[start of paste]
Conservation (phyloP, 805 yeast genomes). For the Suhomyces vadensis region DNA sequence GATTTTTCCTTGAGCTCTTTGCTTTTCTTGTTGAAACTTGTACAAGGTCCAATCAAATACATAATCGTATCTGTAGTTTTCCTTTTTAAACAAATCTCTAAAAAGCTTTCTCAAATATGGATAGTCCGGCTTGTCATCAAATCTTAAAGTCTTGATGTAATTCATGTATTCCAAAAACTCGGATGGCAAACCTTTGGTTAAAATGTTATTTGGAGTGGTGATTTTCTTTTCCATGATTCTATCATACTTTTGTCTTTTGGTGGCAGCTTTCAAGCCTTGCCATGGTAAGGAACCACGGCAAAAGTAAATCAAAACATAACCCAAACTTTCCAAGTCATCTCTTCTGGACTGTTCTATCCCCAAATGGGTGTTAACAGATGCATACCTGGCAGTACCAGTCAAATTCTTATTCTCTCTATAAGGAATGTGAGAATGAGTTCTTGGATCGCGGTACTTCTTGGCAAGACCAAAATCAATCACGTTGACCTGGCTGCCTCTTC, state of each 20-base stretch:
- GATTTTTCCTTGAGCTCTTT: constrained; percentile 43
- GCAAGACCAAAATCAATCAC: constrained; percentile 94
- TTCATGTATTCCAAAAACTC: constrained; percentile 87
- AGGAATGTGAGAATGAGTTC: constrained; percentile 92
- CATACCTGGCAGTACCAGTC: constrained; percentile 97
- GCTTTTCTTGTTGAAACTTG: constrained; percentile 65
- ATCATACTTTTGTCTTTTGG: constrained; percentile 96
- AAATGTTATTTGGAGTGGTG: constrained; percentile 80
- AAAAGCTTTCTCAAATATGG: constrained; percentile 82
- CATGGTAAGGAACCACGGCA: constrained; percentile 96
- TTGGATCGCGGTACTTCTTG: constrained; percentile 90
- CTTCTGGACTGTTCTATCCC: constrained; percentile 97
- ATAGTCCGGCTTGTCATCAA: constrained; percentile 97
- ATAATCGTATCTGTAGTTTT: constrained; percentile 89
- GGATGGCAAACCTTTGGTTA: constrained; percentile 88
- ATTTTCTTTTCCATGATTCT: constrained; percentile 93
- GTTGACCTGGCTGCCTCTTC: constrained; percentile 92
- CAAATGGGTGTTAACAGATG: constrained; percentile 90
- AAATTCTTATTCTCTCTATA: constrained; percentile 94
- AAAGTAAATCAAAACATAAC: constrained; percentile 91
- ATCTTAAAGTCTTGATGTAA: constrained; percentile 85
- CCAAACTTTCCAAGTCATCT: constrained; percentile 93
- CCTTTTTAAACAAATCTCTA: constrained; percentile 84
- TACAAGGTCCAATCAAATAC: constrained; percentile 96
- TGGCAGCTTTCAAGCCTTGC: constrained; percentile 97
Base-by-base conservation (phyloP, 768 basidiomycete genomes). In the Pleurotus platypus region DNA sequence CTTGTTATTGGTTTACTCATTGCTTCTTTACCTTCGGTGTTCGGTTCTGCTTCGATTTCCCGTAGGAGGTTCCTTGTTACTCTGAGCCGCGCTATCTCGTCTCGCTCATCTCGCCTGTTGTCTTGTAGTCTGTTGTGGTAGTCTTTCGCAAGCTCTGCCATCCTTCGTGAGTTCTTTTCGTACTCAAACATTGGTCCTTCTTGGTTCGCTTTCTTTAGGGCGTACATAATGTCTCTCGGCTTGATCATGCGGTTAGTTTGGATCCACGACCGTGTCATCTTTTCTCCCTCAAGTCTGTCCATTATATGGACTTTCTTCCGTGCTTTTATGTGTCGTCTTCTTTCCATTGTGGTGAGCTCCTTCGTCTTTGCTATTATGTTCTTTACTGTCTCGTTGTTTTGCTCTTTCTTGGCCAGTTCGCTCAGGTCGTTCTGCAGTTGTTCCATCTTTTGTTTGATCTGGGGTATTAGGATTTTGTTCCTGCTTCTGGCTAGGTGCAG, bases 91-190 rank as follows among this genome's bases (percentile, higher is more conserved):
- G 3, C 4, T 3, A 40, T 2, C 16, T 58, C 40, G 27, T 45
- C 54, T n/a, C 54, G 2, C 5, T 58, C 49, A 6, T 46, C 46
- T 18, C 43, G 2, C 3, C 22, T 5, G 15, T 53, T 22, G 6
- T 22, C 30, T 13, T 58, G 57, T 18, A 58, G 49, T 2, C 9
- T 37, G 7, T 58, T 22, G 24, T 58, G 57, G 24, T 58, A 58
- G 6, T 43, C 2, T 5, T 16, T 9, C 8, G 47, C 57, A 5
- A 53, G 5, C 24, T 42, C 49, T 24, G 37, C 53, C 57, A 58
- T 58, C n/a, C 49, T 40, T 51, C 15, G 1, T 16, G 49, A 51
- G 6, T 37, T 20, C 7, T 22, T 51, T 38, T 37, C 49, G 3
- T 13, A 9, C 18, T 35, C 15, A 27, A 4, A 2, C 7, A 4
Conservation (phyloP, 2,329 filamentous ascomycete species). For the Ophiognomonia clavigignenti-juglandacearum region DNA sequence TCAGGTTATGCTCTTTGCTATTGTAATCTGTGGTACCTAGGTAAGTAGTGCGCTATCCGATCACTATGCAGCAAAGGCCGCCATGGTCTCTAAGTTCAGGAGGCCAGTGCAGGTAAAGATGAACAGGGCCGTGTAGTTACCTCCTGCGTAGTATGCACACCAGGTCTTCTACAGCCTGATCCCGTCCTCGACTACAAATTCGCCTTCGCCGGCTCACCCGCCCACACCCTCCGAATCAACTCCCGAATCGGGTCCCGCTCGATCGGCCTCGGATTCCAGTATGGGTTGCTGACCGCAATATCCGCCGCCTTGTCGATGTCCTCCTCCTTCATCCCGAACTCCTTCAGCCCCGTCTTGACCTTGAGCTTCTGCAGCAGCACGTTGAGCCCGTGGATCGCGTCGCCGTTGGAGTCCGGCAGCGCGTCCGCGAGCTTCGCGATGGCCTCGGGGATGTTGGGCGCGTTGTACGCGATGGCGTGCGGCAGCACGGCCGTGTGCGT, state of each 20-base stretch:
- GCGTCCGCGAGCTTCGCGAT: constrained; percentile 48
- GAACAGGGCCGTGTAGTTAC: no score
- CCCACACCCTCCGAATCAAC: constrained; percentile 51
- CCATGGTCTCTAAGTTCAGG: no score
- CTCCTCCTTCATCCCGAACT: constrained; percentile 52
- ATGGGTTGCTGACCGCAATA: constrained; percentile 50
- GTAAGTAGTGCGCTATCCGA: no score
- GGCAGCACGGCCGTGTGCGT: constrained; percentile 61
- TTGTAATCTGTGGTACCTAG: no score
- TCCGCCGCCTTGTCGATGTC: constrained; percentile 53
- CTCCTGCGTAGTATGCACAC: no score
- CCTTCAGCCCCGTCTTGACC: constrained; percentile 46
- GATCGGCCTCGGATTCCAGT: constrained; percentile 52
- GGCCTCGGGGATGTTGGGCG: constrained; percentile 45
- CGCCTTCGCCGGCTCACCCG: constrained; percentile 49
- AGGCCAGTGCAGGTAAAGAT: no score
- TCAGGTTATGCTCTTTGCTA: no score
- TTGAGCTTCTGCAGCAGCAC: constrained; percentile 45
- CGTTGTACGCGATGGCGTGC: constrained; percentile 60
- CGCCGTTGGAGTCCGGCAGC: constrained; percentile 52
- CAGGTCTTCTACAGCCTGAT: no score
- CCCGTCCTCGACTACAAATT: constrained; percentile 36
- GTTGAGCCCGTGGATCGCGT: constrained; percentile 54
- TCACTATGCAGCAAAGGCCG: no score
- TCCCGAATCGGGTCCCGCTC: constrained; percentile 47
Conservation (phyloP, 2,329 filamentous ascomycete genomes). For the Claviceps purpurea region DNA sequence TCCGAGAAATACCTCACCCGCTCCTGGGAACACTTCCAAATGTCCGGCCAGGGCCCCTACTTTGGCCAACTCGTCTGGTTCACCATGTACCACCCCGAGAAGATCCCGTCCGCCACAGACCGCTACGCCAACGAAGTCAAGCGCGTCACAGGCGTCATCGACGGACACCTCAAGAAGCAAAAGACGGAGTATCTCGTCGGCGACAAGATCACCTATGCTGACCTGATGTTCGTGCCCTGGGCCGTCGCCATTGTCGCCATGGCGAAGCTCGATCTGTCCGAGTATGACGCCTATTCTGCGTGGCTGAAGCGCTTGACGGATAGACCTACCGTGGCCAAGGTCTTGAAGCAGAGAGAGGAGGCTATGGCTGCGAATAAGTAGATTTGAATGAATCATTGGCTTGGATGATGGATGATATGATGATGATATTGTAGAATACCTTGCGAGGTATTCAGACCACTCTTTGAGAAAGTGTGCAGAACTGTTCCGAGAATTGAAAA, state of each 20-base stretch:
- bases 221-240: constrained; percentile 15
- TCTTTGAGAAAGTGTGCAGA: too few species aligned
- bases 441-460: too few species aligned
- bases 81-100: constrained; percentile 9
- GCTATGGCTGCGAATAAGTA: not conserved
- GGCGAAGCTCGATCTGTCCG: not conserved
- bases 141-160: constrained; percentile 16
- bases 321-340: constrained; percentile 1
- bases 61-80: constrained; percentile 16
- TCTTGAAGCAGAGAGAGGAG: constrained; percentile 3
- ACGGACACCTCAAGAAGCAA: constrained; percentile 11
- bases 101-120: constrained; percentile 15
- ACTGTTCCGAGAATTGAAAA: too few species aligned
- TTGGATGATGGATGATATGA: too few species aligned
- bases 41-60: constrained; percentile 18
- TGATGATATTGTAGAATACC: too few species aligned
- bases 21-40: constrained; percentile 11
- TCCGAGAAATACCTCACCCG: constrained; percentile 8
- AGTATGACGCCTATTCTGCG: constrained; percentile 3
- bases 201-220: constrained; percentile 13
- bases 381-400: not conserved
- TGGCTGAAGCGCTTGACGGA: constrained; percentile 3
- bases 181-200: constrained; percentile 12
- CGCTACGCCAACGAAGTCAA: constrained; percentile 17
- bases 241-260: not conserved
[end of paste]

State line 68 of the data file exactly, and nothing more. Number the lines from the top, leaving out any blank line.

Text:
- bases 81-100: constrained; percentile 9